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Susan Tompor: As talk builds for second stimulus, questions remain about first payout

Susan Tompor, Detroit Free Press on

Published in Home and Consumer News

And now, time for "It's Not a Stimulus Scam, the Sequel."

First, consumers had to be assured in June that the navy blue Visa debit cards that just showed up in the mail beginning in late May really did contain stimulus money. The unexpected plastic card wasn't a scam or a special promotion, as some thought.

Now, letters from the U.S. Department of the Treasury are being sent in July to alert consumers about unused prepaid cards and how to activate the cards in order to spend your Economic Impact Payment, if you have one sitting in a drawer somewhere.

The letter also will show you how to get a replacement card, if you've lost the card or thrown it away. And this letter isn't a scam either.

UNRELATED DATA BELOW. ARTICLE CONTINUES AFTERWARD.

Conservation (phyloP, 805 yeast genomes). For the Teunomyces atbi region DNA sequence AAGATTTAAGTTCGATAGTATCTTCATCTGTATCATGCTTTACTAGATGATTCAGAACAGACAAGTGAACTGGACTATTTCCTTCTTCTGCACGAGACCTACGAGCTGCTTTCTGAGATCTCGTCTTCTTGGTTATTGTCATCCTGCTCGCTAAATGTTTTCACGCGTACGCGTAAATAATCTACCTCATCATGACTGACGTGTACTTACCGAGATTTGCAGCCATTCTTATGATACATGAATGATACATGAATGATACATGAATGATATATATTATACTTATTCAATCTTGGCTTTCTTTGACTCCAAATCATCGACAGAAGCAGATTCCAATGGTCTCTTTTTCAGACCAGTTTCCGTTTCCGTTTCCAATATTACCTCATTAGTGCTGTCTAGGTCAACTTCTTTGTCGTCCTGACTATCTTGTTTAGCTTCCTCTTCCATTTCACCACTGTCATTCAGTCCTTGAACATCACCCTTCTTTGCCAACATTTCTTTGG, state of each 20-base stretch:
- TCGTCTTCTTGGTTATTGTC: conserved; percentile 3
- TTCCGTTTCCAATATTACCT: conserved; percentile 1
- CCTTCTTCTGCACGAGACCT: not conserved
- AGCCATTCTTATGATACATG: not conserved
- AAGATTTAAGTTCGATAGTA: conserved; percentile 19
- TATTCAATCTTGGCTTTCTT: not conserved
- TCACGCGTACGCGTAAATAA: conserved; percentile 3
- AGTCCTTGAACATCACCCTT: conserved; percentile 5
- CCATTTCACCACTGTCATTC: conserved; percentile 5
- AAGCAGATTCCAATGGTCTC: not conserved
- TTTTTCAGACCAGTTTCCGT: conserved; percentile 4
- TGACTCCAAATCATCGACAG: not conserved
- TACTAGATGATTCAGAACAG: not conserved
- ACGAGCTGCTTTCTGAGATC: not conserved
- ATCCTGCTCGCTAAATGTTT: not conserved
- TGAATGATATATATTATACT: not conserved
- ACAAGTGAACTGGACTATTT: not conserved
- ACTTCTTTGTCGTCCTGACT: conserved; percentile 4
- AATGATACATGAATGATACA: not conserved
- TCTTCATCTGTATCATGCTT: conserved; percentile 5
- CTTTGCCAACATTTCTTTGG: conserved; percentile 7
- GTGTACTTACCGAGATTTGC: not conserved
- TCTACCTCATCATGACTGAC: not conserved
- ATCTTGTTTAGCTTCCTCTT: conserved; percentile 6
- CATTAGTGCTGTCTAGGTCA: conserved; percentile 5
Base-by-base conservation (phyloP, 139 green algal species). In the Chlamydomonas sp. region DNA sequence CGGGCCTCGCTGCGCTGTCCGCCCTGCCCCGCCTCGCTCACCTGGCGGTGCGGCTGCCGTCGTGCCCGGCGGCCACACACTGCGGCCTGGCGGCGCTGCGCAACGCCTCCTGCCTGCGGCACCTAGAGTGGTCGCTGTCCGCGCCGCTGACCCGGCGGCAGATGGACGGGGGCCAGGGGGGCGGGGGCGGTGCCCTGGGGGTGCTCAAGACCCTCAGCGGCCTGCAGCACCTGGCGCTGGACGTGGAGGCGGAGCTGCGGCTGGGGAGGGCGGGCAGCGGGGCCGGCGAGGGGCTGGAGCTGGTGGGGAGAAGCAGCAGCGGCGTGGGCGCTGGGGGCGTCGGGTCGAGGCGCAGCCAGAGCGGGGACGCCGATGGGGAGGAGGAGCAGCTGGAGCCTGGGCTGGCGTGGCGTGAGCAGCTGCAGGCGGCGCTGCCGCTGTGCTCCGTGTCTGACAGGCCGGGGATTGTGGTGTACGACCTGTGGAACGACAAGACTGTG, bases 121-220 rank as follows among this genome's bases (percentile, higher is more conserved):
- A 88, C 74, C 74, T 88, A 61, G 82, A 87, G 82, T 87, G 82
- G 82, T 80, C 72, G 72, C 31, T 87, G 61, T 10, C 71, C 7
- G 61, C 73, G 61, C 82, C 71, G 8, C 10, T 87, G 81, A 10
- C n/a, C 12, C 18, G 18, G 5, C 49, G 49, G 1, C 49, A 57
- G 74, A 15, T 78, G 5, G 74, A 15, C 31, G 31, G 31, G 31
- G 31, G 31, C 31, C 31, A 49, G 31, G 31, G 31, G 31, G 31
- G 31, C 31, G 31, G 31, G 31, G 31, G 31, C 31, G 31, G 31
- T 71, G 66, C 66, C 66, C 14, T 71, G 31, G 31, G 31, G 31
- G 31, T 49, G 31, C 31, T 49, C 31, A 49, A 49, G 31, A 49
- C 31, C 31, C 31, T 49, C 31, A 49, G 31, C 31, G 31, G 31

The good news: The latest envelopes containing these letters will state in red: "Not a bill or an advertisement. Important information about your Economic Impact Payment."

A relatively small group -- nearly 4 million people -- are going to receive their Economic Impact Payment via prepaid debit cards, according to the Internal Revenue Service. That prepaid card is being sent to some consumers instead of a paper check.

 

The prepaid cards could come in handy, too, should Congress approve the roll out of a more limited round of stimulus payments to be issued later this summer or fall. So experts say you might not want to throw away the blue Visa card even if you've already spent the money on it. It's possible the government could use those cards to issue another round of stimulus cash for some.

If someone sends you an email out of the blue, though, or calls offering to help you get your stimulus money, ignore such attempts, which are scams.

How to skip fees on stimulus Visa cards

The prepaid cards have created a brand new level of confusion in a fairly confusing rollout for stimulus cash.

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